|Type of Session:||Workshop Morning|
|Abstract:||Theorize and make DIY crafts, plan public circulation of your work, and build and share assignments leveraging DIY.|
|Description:||In this half-day interactive workshop, we will work with participants to consider the potential that do-it-yourself (DIY) histories, practices, ethics, and publics have for rhetoric and composition pedagogies. We begin with the premise that DIY frameworks can expand our definition of writing to what Ratto and Boler call critical making, a process of creating things -- zines, buttons, yarnbombs, Twitterbots -- that critique and provide an alternative to received assumptions about what counts as legitimate knowledge production in the 21st century. Given this framework, we will work with participants to consider how such making is inherently public and the extent to which it shifts the politics of our classes from content to form; that is, from an emphasis on the social-epistemic to wider scenes of multiliterate, communicative practices. In this sense, we also want to consider the extent to which the range of modalities and styles we ask our students to compose with is rhetorically relevant in the digital age, when “attention is the commodity in short supply” (Lanham xi). That is, we want to ask, how do we make things that make a difference? That disrupt? That defamiliarize? Finally, we want to consider the ways DIY embraces the risks of rhetorical agency through an appetite for self-learning and experimentation--to bumble through new processes or forms or scenes only to see what’s possible in the process and in so doing, imagine a form of participatory democracy where making things constitutes political, civic action.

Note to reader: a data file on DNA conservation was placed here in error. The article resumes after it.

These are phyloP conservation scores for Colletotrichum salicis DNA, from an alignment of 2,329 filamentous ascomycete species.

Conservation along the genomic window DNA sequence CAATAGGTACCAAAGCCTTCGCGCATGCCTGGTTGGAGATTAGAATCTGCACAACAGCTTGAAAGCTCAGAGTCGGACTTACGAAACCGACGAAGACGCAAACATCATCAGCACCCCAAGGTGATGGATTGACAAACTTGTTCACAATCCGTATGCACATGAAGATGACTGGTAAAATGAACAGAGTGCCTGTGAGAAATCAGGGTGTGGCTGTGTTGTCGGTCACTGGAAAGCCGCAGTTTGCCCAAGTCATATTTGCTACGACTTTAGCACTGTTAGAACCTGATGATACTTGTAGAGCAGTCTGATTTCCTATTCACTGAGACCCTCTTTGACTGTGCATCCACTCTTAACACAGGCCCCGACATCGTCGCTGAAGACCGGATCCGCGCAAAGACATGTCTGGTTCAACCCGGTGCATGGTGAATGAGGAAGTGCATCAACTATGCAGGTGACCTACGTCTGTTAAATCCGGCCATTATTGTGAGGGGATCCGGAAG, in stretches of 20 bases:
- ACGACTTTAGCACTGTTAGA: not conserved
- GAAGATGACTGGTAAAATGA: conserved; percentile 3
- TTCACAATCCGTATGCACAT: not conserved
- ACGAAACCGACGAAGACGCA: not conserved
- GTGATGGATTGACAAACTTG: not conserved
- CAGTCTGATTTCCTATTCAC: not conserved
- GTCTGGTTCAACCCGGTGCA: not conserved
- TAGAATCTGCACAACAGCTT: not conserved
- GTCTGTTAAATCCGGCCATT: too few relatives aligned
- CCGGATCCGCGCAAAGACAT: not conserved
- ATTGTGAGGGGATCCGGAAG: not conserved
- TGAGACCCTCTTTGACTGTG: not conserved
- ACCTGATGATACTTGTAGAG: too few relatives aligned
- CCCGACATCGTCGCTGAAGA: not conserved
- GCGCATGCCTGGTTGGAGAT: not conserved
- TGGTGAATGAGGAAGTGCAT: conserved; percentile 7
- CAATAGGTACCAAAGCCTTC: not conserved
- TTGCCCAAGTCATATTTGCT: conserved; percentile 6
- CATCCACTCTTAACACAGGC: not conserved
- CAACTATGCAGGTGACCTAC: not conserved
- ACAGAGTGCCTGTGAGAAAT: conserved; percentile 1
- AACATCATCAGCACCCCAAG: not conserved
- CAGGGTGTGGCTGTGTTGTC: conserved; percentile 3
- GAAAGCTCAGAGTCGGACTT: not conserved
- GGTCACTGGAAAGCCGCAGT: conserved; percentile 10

After an hour of discussion and theorizing, we will hold a “Makers Faire,” where participants will rotate through three different crafting stations in 90 minutes (or 30 minutes each). Options include working with textiles (yarnbombing and subversive cross-stitch), paper (zines and trading cards), and digital media (DIY websites and Twitter bots). During this time, participants will learn techniques for making DIY crafts and discuss how such work functions in relationship to -- and as -- public rhetoric.
The final hour of the workshop considers how to bring critical crafting and DIY practices into (and beyond) the classroom. Participants will leave the workshop with: at least three craft projects, information about all of the processes presented, encouragement to circulate their public rhetoric (within conference spaces, on Twitter feed, at an optional post-workshop meetup, etc.), and with new ideas about they might use DIY craft to enhance their teaching of composition and public rhetorics.
10-11:30am: Makers Faire
11:30-11:45: Pedagogy Discussion
11:45-12:15: Pedagogy Brainstorm
12:15-12:30: Sharing and discussing
- Co-Chair: Marilee Brooks-Gillies Indiana University-Purdue University Indianapolis -
- Co-Chair: Frank Farmer University of Kansas -
- Co-Chair: Jason Luther Syracuse University, NY -
- Co-Chair: Kristin Prins University of Wisconsin-Milwaukee -
- Co-Chair: Martha Webber California State University Fullerton -
- Speaker: Chelsea Murdock University of Kansas, Lawrence -
- Speaker: Patrick Williams Syracuse University -
- Wednesday 3/18 9:00 AM - 12:30 PM in Marriott, Marriott, Grand Ballroom B, Level Two
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